Ayn Rand, Barack Obama and Critical Thinking

President Barack Obama speaks at the annual Veterans Day commemoration at Arlington National Cemetery in Arlington, Va., Sund
President Barack Obama speaks at the annual Veterans Day commemoration at Arlington National Cemetery in Arlington, Va., Sunday, Nov. 11, 2012. (AP Photo/Manuel Balce Ceneta)

Ayn Rand and Barack Obama have something in common.

Consider a rumor being spread on the Internet concerning a top Obama aide, alleged to have made comments about how the administration knows who the enemies are, and will be getting even with them for opposing Obama's reelection.

When I got it from a Facebook friend, I asked for sources, because I couldn't find a reputable source for the quote anywhere on the Internet.

It took me to a webpage of which I've never heard. It certainly contained the quote. In fact, it had an entire paragraph, which allegedly came from the speech. The problem was that the "source" listed was an anonymous "Wall Street insider," whatever that means, who didn't even hear this himself. He was told it by a second anonymous source. In other words, we had two unconfirmed sources and hearsay evidence tossed in for good measure.

By now, Obama should be used to this sort of nonsense. He's been accused of being a secret Muslim and the so-called "birthers" are still demanding his birth certificate -- even after it was released.

Certainly the same thing has happened to Ayn Rand with regularity, even now, decades after her death. Individuals write breathless exposes of Rand saying the most dreadful things. They usually rely on a misreading of something she said, removing the quote or "incident" from context, or simply inventing information. Frequently, an article does all of this. I suspect some commenters below will be more than happy to share examples, which they swear to be true.

The reason for such attacks is simple. People with strong political opinions intensely dislike other people holding contrary views. It is quite similar to Christian fundamentalism; created by an assurance that one's own opinions are the height of morality -- meaning that contrary opinions must be of the most immoral and evil nature. It is the belief that one's adversaries are not merely wrong, but wicked.

It is nearly a universal delusion to assume that if we are not intellectually superior to our opponents, then, at the very least, we are their superiors when it comes to moral intuition.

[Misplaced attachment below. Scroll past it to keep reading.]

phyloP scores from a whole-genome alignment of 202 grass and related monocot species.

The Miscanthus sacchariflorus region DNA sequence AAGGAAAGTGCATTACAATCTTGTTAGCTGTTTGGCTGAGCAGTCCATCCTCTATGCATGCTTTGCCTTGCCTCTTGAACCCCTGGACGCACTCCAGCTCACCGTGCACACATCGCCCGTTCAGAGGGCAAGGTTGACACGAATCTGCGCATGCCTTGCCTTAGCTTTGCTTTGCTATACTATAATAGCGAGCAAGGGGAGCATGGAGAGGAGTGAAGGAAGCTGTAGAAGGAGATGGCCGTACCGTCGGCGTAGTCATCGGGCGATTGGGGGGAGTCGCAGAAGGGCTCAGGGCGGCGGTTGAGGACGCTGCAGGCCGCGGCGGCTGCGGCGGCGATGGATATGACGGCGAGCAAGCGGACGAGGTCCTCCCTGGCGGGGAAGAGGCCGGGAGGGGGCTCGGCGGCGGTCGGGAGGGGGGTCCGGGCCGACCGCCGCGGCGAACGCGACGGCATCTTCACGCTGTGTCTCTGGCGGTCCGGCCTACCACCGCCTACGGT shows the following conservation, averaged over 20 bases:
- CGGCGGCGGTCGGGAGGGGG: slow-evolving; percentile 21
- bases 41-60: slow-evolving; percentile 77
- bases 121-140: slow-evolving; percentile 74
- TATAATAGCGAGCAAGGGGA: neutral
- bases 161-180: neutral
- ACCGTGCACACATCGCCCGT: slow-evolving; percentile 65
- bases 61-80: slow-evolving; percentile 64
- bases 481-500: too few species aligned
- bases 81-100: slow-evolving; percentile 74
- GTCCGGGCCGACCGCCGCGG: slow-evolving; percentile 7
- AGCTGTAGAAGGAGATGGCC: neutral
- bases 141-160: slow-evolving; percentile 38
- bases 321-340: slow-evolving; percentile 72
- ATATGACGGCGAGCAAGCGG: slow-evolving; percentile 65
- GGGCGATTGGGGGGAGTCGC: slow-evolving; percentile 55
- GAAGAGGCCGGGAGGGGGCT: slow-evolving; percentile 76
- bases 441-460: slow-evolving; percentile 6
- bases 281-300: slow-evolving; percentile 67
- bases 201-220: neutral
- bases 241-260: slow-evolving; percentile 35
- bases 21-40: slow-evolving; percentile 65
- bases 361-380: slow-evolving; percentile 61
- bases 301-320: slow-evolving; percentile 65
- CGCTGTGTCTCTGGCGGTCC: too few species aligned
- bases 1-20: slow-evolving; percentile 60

Because smears confirm beliefs already held by the true-believer -- regardless of their cause -- they tend to believe the claims. They want to believe the claims. While they vigorously denounce similar claims about their idols, and meticulously debunk such accusations, they put no such effort into accusations made about those they dislike. They often simply believe them, with no critical thinking involved. After all, it HAS to be true.

A large portion of arguments used against marriage equality fall into similar categories. They are distortions of facts, outright lies, or smears. Certainly, the Prop 8 campaign relied heavily on such tactics and the same people behind that campaign used them again recently in Maine, Maryland and Washington. Thankfully, they failed in all three states and marriage equality has been legalized.

Our brains simply dislike information that counters conclusions already made. People get quite defensive when that happens. Having to see either Obama or Rand, depending on one's own personal views, as less than a monster doesn't just challenge our beliefs about them as people, but about the opinions they promote. We look at reality selectively. We tend to remember what supports our positions and forget that which contradicts them.

In terms of civil political discourse, that we have these tendencies is a huge problem. It is quite easy for liberals to think conservatives behave this way, and for conservatives to think the same of liberals. Libertarians tend to suspect this of both liberals and conservatives, while neither left nor right care for libertarians. In reality, all are guilty. Lack of critical thinking, contrary to virtually everyone's opinion, is not a monopoly of any political ideology.

Belief that this reasoning deficiency belongs almost exclusively to one's opponents is itself proof of one's own lack of critical thinking.

Just because you advocate critical thinking doesn't mean you practice it. In fact, some of the least critical thinkers are people who harp about critical thinking. They often think "critical thinking" is an attitude and, as long as they preach it, they assume they are practicing it. But critical thinking is more a process than a belief.

This is one reason that numerous articles on critical thinking tend to use as examples, the holding of political opinions contrary to those of the author. For instance, liberal "critical thinkers" tend to assume that opposition to single-payer health care is a prime example of refusing to think critically, while conservative "critical thinkers" tend to assume the opposite. Some of the least critical thinkers around are advocates of critical thinking.

I am not convinced that we can personally wipe out this tendency in our own thinking, but do believe we can mitigate it. We should read widely, not merely those sources that confirm our own beliefs, nor should we spread a vicious story about someone whose ideas we dislike without thoroughly researching it. Could you actually prove it, if called to do so in a court of law? Don't confuse opinions, which one may hand out freely, with facts. Opinions are cheap; facts are valuable.

We should try to research and verify, whenever possible. My rule of thumb is to verify what intellectual opponents claim to be true, but to verify twice over those things told to me by ideological allies. It is easy to engage critically with ideas I oppose; it is much more difficult -- but far more necessary -- to do the same for the ideas I hold.